MONDAY, Aug. 2 (HealthDay News) -- If you're overweight, should you cut carbs or fat?
A new two-year study suggests that it may not matter in the long run: When combined with extensive guidance about eating and exercise, people lost about the same amount of weight whether they were on an Atkins-style, low-carbohydrate diet or a traditional low-fat diet.
"In general, dieters should be less concerned about what diet they're on and more focused on finding strategies to stick to the diet they chose," advised study author Gary D. Foster, director of the Center for Obesity Research & Education at Temple University.
There are some caveats, however. People in both groups only lost an average of about 7 percent of their weight two years after beginning their diet, although that added up because they were typically very overweight.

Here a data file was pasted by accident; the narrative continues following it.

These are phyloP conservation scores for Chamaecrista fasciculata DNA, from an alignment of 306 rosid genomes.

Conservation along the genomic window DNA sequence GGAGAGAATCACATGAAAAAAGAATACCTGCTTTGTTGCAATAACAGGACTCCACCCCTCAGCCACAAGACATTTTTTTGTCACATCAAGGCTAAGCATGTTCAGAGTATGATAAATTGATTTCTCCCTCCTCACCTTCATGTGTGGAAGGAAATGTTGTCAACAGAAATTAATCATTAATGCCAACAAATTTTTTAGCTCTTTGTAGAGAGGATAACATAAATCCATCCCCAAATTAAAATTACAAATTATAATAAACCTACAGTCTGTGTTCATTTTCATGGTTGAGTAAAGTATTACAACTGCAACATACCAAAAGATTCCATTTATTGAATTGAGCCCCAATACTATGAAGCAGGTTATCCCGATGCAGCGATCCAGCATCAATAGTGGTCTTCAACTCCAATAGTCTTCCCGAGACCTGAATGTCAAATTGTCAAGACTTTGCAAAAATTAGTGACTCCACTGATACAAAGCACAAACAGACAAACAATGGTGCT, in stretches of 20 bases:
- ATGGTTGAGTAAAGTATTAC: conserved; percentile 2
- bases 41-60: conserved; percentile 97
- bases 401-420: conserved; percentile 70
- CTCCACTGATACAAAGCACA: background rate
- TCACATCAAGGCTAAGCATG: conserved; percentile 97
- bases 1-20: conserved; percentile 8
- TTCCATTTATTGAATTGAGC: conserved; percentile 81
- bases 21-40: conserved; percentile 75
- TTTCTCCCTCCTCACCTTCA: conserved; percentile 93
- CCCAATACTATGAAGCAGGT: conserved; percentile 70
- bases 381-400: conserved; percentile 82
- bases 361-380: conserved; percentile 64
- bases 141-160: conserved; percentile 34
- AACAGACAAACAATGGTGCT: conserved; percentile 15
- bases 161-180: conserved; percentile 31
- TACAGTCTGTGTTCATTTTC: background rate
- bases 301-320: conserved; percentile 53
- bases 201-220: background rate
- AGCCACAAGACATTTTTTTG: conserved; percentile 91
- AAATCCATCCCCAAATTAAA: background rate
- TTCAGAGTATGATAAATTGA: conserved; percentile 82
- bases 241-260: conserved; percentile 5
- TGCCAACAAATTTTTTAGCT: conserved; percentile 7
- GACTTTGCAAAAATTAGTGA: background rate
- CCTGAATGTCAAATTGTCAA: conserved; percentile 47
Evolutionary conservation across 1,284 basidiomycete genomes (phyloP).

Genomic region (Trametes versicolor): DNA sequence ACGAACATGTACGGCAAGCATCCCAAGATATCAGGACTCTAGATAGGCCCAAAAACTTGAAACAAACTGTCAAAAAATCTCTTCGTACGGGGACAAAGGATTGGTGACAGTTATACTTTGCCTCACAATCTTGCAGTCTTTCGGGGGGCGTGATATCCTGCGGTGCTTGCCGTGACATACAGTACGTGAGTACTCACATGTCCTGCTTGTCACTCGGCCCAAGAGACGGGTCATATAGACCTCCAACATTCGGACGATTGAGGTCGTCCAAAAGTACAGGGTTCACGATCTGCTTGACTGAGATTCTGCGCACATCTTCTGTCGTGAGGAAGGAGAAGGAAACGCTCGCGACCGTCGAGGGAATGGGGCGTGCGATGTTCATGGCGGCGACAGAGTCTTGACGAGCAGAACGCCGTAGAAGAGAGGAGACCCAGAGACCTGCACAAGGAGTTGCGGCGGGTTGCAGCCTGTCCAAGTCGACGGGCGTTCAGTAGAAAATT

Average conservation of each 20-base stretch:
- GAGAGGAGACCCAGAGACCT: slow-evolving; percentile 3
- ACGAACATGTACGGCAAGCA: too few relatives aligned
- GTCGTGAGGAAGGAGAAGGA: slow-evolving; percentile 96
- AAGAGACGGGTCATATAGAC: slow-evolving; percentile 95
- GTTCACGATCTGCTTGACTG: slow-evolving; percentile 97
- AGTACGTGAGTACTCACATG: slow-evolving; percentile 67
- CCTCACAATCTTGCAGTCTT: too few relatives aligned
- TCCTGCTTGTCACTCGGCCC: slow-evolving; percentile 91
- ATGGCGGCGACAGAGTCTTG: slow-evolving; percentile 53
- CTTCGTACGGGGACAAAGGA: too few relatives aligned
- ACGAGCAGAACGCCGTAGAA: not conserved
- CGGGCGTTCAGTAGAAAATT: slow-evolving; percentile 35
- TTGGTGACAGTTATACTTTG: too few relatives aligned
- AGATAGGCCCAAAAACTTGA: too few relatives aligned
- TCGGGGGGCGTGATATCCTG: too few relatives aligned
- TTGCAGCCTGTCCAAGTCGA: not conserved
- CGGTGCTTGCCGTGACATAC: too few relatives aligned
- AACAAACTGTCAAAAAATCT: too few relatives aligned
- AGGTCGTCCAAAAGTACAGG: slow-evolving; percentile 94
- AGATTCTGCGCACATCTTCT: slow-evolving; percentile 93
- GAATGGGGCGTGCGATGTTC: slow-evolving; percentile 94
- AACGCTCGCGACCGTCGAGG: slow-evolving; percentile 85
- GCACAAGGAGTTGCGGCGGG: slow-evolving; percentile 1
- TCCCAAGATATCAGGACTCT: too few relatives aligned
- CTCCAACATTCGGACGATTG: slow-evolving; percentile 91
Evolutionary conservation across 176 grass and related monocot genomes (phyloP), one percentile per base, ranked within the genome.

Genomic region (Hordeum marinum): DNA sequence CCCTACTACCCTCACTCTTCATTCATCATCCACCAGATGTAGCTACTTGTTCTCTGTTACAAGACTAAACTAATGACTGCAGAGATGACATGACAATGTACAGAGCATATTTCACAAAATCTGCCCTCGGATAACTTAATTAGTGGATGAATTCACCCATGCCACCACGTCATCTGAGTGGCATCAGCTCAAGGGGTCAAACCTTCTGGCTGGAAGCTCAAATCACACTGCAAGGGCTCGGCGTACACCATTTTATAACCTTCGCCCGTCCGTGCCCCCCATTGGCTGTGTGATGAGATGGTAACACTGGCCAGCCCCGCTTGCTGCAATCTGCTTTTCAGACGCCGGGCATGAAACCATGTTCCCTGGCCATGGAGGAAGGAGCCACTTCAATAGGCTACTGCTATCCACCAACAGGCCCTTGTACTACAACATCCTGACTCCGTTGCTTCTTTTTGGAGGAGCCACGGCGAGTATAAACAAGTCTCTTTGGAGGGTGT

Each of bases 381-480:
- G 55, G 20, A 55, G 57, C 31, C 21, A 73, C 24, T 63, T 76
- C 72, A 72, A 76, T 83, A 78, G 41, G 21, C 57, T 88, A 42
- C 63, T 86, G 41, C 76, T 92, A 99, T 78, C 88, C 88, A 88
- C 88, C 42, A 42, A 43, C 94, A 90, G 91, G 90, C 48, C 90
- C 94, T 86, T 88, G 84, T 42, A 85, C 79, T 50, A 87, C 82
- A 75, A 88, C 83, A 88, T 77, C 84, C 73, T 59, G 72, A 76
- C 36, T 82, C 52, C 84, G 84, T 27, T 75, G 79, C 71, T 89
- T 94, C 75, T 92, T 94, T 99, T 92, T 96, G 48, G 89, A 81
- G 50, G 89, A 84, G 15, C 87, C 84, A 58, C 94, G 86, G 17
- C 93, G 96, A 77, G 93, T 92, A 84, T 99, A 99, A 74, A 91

And those who were on the low-carb diet did get one extra benefit: Their blood pressure and levels of "good" cholesterol improved a bit more than those who cut down on fat.
The study appears in the Aug. 3 issue of the Annals of Internal Medicine.
There's long been research into which diet is the best. But this study is unique because it looks at how diets work over the longer term, Foster said.
In the study, funded by the U.S. National Institutes of Health, researchers followed 307 overweight people for two years as they participated in a low-carbohydrate diet -- fashioned after the Atkins diet -- or a low-fat diet that was also low in calories.
Their average age was 45 and their average body-mass index was 36, meaning they were typically obese, a step beyond simply being overweight.
Those on the low-fat diet were told to eat 1,200-1,800 calories a day, with fewer than 30 percent of them from fat. Those on the low-carb diet were instructed to eat no more than 20 grams of carbs a day, although they could eat all t
All rights reserved